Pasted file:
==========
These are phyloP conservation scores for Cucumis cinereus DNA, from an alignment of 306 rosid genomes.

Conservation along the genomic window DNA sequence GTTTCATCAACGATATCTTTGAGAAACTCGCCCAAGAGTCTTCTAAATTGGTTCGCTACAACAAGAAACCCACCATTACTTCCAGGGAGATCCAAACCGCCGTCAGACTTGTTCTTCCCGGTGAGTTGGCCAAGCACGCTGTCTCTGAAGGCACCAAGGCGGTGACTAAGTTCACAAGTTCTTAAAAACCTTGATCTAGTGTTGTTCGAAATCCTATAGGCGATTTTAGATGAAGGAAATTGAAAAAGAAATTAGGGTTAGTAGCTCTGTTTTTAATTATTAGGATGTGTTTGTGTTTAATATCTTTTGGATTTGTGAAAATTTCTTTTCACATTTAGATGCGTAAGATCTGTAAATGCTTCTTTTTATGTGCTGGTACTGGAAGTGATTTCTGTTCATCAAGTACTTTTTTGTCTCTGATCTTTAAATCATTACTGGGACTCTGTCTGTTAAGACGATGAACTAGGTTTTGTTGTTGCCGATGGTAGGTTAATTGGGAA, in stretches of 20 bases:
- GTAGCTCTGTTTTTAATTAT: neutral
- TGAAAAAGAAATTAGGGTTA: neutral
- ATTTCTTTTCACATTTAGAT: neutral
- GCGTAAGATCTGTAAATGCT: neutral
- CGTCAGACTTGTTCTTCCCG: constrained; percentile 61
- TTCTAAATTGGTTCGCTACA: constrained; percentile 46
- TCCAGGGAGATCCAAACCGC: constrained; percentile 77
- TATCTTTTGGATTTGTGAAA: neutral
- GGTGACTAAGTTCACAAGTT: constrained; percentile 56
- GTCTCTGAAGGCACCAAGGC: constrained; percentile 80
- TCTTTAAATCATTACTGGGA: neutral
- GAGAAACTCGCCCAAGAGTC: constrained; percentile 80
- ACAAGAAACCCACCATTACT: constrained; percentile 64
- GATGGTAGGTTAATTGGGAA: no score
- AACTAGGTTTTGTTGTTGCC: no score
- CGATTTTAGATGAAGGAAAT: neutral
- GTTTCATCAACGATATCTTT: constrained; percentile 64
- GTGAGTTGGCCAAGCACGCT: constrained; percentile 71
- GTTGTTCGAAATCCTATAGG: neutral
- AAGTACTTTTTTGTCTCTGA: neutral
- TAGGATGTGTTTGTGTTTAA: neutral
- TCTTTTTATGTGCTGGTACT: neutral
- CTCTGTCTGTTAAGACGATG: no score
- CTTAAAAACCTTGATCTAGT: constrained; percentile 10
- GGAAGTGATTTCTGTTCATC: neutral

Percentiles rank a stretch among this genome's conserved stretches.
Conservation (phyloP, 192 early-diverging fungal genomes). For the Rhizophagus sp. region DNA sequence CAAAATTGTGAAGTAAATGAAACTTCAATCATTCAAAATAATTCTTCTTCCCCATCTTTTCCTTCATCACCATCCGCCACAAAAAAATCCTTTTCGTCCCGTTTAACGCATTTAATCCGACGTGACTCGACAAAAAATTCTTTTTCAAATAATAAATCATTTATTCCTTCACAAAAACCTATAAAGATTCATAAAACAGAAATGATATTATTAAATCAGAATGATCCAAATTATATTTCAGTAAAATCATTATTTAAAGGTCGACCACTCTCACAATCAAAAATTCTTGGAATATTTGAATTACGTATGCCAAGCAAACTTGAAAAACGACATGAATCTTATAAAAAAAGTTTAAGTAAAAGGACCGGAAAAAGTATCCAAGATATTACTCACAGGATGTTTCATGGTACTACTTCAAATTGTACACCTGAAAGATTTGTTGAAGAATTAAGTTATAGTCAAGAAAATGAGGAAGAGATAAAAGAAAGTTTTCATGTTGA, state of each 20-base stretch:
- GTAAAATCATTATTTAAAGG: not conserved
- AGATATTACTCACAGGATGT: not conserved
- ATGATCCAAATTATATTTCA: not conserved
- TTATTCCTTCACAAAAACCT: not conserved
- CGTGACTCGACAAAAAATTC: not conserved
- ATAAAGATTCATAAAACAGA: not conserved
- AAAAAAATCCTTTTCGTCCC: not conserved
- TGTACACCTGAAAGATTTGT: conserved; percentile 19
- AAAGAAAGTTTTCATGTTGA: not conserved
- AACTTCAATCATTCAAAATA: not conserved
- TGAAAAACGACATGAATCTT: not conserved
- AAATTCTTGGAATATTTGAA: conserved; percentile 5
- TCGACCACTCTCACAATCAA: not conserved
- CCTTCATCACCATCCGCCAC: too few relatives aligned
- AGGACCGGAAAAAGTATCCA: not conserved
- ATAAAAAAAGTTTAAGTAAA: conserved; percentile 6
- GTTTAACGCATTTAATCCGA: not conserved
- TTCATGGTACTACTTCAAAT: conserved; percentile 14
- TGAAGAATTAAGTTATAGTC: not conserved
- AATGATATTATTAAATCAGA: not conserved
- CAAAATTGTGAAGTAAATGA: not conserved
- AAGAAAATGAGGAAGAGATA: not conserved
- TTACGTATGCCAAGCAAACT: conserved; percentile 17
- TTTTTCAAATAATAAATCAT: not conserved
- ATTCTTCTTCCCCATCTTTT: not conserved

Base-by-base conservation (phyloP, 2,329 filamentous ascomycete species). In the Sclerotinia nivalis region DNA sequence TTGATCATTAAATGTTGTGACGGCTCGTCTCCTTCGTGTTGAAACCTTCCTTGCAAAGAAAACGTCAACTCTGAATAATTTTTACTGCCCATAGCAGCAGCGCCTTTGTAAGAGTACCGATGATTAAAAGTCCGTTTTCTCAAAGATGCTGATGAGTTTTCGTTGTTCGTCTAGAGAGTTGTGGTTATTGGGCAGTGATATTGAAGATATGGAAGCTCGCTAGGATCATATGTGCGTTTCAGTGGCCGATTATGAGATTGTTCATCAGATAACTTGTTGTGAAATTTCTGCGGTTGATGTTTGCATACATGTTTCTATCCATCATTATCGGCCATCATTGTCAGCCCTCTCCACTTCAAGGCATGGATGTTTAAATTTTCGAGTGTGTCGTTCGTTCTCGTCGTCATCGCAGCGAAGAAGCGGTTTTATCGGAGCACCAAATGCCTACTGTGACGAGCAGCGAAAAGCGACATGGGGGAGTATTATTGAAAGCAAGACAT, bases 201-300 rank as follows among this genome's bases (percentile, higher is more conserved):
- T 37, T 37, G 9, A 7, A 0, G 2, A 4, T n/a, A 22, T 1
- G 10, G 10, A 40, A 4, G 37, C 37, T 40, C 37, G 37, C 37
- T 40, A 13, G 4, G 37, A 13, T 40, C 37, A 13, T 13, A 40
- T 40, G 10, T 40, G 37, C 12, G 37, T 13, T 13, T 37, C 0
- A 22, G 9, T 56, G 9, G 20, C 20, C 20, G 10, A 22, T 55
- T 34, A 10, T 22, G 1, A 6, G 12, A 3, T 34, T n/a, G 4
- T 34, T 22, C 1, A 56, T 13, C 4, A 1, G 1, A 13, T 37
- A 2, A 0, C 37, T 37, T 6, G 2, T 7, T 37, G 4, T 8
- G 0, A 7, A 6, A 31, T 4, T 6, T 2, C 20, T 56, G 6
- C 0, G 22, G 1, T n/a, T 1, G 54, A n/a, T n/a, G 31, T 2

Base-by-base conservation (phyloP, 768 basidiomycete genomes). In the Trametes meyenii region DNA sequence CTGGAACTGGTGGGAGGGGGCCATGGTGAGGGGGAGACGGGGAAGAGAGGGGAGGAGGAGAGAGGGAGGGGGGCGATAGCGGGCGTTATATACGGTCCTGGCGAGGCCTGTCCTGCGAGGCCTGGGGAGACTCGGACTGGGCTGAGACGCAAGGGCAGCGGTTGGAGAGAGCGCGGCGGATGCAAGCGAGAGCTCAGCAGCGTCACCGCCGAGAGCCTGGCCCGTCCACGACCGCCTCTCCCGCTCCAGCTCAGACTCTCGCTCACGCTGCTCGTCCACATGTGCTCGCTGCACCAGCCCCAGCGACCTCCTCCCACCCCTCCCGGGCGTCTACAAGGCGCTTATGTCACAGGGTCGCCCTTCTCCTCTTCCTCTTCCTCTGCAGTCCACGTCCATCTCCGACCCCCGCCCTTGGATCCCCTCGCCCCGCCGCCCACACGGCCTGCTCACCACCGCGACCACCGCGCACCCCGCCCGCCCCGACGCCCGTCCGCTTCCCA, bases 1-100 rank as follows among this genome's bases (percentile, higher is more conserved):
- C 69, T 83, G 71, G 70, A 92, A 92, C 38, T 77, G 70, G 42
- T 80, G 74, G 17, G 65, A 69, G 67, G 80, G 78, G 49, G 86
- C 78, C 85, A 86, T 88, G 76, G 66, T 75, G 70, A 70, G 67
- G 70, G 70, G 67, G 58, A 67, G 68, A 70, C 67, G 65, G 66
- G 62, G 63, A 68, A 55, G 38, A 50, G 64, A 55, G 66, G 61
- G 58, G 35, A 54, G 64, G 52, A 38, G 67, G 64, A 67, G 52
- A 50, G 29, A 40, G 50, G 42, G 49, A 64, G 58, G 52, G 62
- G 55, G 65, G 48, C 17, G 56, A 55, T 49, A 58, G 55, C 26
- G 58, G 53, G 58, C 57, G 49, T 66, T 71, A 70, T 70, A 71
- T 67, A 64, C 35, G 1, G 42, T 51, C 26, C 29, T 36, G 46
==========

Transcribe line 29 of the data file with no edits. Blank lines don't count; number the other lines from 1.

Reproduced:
Conservation (phyloP, 192 early-diverging fungal genomes). For the Rhizophagus sp. region DNA sequence CAAAATTGTGAAGTAAATGAAACTTCAATCATTCAAAATAATTCTTCTTCCCCATCTTTTCCTTCATCACCATCCGCCACAAAAAAATCCTTTTCGTCCCGTTTAACGCATTTAATCCGACGTGACTCGACAAAAAATTCTTTTTCAAATAATAAATCATTTATTCCTTCACAAAAACCTATAAAGATTCATAAAACAGAAATGATATTATTAAATCAGAATGATCCAAATTATATTTCAGTAAAATCATTATTTAAAGGTCGACCACTCTCACAATCAAAAATTCTTGGAATATTTGAATTACGTATGCCAAGCAAACTTGAAAAACGACATGAATCTTATAAAAAAAGTTTAAGTAAAAGGACCGGAAAAAGTATCCAAGATATTACTCACAGGATGTTTCATGGTACTACTTCAAATTGTACACCTGAAAGATTTGTTGAAGAATTAAGTTATAGTCAAGAAAATGAGGAAGAGATAAAAGAAAGTTTTCATGTTGA, state of each 20-base stretch: